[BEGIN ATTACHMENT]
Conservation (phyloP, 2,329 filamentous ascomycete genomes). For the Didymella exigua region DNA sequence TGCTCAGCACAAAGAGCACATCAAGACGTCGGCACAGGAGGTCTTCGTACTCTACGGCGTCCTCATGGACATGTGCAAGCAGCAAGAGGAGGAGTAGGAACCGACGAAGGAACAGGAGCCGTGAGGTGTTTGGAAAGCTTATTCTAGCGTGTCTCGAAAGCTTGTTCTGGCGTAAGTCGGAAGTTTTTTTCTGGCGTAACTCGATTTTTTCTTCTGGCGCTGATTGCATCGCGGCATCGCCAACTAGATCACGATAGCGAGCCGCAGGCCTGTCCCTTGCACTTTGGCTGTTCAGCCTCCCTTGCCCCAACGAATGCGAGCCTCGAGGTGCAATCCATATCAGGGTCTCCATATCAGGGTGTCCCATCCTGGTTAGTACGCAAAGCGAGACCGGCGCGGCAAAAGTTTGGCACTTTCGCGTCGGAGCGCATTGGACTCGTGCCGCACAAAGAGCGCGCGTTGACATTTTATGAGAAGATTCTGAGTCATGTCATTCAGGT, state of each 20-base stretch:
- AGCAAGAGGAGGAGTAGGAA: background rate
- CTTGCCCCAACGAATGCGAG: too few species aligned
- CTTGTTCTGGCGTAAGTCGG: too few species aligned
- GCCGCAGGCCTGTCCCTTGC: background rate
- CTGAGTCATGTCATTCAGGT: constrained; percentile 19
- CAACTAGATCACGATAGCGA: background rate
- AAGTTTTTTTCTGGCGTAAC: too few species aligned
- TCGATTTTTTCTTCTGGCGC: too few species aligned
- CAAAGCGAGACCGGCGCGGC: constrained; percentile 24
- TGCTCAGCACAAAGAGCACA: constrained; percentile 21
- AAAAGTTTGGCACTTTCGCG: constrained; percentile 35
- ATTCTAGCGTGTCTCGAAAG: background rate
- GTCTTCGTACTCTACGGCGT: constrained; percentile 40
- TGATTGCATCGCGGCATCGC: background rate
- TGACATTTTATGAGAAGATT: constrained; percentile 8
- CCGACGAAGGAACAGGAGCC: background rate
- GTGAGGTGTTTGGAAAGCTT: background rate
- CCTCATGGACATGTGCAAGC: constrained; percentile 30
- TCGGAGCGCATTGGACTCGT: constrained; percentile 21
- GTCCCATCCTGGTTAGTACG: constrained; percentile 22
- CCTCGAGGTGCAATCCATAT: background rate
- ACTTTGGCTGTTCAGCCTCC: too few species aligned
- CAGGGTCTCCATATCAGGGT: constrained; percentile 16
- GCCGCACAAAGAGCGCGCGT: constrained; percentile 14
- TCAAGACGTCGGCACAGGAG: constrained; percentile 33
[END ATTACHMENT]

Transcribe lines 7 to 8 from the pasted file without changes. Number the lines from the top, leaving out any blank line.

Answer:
- CAACTAGATCACGATAGCGA: background rate
- AAGTTTTTTTCTGGCGTAAC: too few species aligned